How to silence a chromosome: Molecular organization of epigenetic complexes that control X inactivation
Principal Supervisor: Dr Yolanda Markaki
Co-supervisor: John Schwabe
PhD project title: How to silence a chromosome: Molecular organization of epigenetic complexes that control X inactivation
University of Registration: University of Leicester
In early embryonic development, XX female mammals will switch off nearly 1000 genes on one of their two X chromosomes (X chromosome inactivation, XCI) to balance gene expression with XY males. The silenced state of the inactive X (Xi) will be remembered by daughter cells and play a crucial role in cell physiology. Exit from pluripotency requires XCI, which is essential for the survival and development of female embryos. Dysregulation of XCI is involved in over 500 X-linked diseases including immune diseases, cancer and during ageing. Importantly, maintenance of XCI is necessary for the epigenetic stability of human pluripotent stem cells, which often reactivate the Xi in culture, and thus their applicability to cell-based therapies.
The non-coding (nc) RNA Xist regulates XCI by recruiting silencing proteins to the X. Many Xist-interacting proteins contain intrinsically disordered regions (IDRs) which are involved in protein-protein interactions and the formation of nuclear condensates. Using super-resolution microscopy and biochemical assays in stem cell models, we recently discovered that Xist does not bind each gene on the X chromosome subject to silencing. Instead, only 100 Xist molecules form hubs for the binding of hundreds of identified protein molecules generating a nuclear compartment where proteins interact to form supercomplexes (SMACs). Through CRISPR/Cas9 deletions we showed that the essential transcriptional repressor SPEN (SHARP) which is recruited to SMACs, functions in a concentration-dependent manner through its IDRs. Therefore, protein-protein interactions within SMACs play an essential role in epigenetic regulation.
To understand how RNA-guided molecular machines regulate gene expression it is critical to dissect their molecular organization. This project will form a unique opportunity for interdisciplinary work integrating stem cell biology, bioengineering, quantitative super-resolution microscopy and structural biology, such as small angle X-ray scattering and cryo-electron microscopy. It will span scales addressing the function of individual proteins and protein domains, the molecular organization of supercomplexes and their in situ distribution within cells at subdiffraction resolution. We will use CRISPR/Cas9-based methods to bioengineer minimal RNA-guided molecular assemblies within cells, coupled with downstream cross-linking mass spectrometry and spatial gene expression analyses with small molecule FISH probes. This platform will allow the study of RNA-protein complexes within their native environment with minimal intervention.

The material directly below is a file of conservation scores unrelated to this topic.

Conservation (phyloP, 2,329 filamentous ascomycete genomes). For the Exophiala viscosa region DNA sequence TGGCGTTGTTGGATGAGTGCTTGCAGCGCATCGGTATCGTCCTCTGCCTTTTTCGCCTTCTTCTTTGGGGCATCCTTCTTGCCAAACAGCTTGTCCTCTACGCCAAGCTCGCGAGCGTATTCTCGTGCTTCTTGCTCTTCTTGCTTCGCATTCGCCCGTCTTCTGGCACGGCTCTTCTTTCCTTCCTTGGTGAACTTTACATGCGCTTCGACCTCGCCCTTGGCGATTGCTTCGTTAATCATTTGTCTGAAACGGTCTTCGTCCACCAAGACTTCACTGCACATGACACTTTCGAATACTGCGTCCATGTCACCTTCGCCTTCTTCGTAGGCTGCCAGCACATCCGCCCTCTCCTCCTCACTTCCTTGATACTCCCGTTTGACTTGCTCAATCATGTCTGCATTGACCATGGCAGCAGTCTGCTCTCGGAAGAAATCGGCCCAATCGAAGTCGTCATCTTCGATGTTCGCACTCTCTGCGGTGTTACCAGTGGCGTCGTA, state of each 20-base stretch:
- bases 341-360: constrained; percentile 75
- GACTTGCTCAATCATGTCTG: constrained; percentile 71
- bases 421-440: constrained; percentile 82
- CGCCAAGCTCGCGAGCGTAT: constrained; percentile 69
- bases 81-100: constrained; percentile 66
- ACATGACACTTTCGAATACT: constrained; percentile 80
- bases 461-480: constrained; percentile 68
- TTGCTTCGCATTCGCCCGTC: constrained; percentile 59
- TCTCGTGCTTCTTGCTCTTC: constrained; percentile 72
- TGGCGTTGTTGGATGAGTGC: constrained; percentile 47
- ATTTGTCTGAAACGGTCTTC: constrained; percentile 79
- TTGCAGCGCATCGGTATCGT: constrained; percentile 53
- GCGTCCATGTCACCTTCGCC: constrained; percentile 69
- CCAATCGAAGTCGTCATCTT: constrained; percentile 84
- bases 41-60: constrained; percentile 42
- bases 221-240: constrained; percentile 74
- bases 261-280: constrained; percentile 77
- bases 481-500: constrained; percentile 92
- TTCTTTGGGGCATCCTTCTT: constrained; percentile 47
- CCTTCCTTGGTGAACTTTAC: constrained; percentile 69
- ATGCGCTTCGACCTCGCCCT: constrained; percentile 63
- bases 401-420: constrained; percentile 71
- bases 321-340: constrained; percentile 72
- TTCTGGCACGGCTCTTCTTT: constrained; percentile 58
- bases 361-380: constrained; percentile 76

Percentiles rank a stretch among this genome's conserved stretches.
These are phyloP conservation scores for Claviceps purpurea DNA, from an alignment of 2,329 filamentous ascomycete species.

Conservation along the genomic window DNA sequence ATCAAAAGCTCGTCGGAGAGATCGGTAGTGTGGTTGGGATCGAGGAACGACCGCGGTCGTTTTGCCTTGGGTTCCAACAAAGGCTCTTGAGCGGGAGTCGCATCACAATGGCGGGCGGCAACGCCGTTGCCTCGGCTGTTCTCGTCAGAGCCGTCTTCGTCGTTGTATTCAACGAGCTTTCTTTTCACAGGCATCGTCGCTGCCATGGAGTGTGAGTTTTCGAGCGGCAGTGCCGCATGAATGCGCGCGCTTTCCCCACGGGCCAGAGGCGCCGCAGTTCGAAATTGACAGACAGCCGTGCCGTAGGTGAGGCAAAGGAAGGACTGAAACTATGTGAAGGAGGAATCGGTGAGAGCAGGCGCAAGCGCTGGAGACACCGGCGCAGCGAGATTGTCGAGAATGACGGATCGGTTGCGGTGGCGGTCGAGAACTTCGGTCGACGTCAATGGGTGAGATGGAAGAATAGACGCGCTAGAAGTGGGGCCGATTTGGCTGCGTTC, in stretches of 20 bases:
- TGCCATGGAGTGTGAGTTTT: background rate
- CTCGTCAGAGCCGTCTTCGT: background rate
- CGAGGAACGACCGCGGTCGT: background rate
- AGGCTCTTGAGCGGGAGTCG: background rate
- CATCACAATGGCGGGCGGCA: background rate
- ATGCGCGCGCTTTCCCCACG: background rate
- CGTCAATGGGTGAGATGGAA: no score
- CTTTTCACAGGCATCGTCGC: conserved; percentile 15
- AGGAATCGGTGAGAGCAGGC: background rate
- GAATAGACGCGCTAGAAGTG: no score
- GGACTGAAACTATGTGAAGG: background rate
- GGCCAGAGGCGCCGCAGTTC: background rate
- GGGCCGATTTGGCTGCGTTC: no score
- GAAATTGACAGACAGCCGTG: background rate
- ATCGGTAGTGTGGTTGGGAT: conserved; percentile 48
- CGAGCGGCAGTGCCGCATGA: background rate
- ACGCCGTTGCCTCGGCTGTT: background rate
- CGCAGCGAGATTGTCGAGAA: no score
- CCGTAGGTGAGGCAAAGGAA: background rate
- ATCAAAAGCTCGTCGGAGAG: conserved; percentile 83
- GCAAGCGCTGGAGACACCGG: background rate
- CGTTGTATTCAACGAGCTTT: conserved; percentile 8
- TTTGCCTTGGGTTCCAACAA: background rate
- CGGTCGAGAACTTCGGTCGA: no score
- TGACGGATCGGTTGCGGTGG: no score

Ultimately, understanding the molecular mechanisms underpinning formation of Xist-complexes will allow the development of therapeutic applications to tackle dysregulation of XCI in disease or the production of epigenetically stable human pluripotent stem cells. Moreover, unravelling the function of Xist will provide insights into mechanisms of gene regulation and the role of ncRNAs implicated in embryonic development or cancer that share the same protein interactome with Xist.
- Markaki Y*, Chong JG, Wang Y, Jacobson EC, Luong C, Tan SYX, Jachowicz JW, Strehle M, Maestrini D, Dror I, Mistry BA, Schöneberg J, Banerjee A, Guttman M, Chou T*, Plath K*. Xist nucleates local protein gradients to propagate silencing across the X chromosome. Cell. 2021.
- Pandya-Jones A, Markaki Y, Serizay J, Chitiashvili T, Mancia Leon WR, Damianov A, Chronis C, Papp B, Chen CK, McKee R, Wang XJ, Chau A, Sabri S, Leonhardt H, Zheng S, Guttman M, Black DL, Plath K. A protein assembly mediates Xist localization and gene silencing. Nature. 2020;587(7832):145-51.doi:10.1038/s41586-020-2703-0.
- Kraus F, Miron E, Demmerle J, Chitiashvili T, Budco A, Alle Q, Matsuda A, Leonhardt H, Schermelleh L, Markaki Y. Quantitative 3D structured illumination microscopy of nuclear structures. Nat Protoc. 2017;12(5):1011-28.
BBSRC Strategic Research Priority: Understanding the rules of life – Stems Cells, and Structural Biology.
Techniques that will be undertaken during the project:
- Embryonic stem cell culturing and differentiation
- Cloning and other molecular biology methods
- Gene editing and bioengineering techniques using CRISPR/Cas9
- RNA/DNA Fluorescence In Situ Hybridization (FISH), immunofluorescence
- Super-Resolution and Confocal Laser Scanning Microscopy
- Biochemical protein-RNA/protein-protein interaction assays and affinity purification
- High-resolution structural studies: small angle X-ray scattering, cryo-electron microscopy and other structural biology methods
- Data analysis and visualization in Fiji, R and Python
Contact: Dr Yolanda Markaki